Forgotten World (126): Liechtenstein

It’s time for another week of postings in my long-running series called Forgotten World – a look at parts of the world that hardly feature in our media or thoughts. You can check the previous 125 entries here.
The Principality of Liechtenstein is one of the most bizarre and disturbing features of the European landscape. It is a tiny, landlocked country tucked away between Switzerland and Austria with mountain slopes rising above the Rhine valley. The geographical area is only 160 sq km (61.8 sq miles) and the population a mere 35,100. Liechtenstein is Europe’s only absolute monarchy with Prince Hans-Adam having the power to hire and fire the government.
Much of the country’s wealth is based on its status as a low tax haven. Around 75,000 companies have their nominal “letter box” offices in Liechtenstein where business tax rates are very favourable. This status came under the spotlight in 2000 when two international reports criticised Liechtenstein for lax financial controls. The reports said that the Liechtenstein banking system enabled gangs from Russia, Italy and Colombia to launder money from their criminal activities. Stung by the criticism, Liechtenstein reformed its laws, so that customers opening bank accounts may now no longer remain anonymous.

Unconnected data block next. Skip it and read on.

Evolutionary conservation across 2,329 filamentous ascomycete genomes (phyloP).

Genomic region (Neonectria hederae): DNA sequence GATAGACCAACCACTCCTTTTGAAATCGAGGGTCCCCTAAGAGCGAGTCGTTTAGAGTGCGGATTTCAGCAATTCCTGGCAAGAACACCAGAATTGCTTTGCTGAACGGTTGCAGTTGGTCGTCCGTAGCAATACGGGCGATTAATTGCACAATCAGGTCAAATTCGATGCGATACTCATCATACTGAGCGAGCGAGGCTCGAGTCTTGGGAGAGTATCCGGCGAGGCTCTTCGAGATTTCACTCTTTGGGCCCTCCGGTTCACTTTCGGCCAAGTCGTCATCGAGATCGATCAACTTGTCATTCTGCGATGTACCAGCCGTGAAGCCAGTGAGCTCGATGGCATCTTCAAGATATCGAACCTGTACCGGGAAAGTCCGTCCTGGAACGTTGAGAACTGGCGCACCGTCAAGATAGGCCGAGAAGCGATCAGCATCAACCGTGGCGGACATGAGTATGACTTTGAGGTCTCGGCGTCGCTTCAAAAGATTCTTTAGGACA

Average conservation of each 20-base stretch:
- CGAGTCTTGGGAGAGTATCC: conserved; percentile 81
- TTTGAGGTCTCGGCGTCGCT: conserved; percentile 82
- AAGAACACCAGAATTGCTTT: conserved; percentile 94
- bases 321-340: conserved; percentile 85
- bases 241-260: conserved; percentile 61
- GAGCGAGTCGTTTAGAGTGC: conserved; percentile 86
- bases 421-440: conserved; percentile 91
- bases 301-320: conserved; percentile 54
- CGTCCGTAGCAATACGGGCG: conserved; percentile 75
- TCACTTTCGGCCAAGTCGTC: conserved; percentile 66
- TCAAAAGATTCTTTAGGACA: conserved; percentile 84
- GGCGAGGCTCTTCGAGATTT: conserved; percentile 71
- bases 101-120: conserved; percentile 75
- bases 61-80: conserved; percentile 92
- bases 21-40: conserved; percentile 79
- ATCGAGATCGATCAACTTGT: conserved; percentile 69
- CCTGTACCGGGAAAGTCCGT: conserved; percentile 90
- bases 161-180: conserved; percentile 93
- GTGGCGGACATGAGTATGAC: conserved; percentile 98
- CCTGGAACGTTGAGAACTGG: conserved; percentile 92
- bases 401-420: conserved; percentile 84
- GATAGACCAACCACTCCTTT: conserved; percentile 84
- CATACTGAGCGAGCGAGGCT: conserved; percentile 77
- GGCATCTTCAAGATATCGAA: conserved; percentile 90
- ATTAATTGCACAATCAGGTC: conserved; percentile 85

However, in 2007 Liechtenstein remained on the blacklist of uncooperative tax havens maintained by the Organisation for Economic Co-operation and Development (OECD). Early in 2008, the country attacked the authorities in Berlin for buying information on German businessmen clients that have bank accounts in the principality. Germany has launched a tax evasion investigation using the data which was supplied by an anonymous informant who was reportedly paid 5m Euros (£3.75m; $7.3m).


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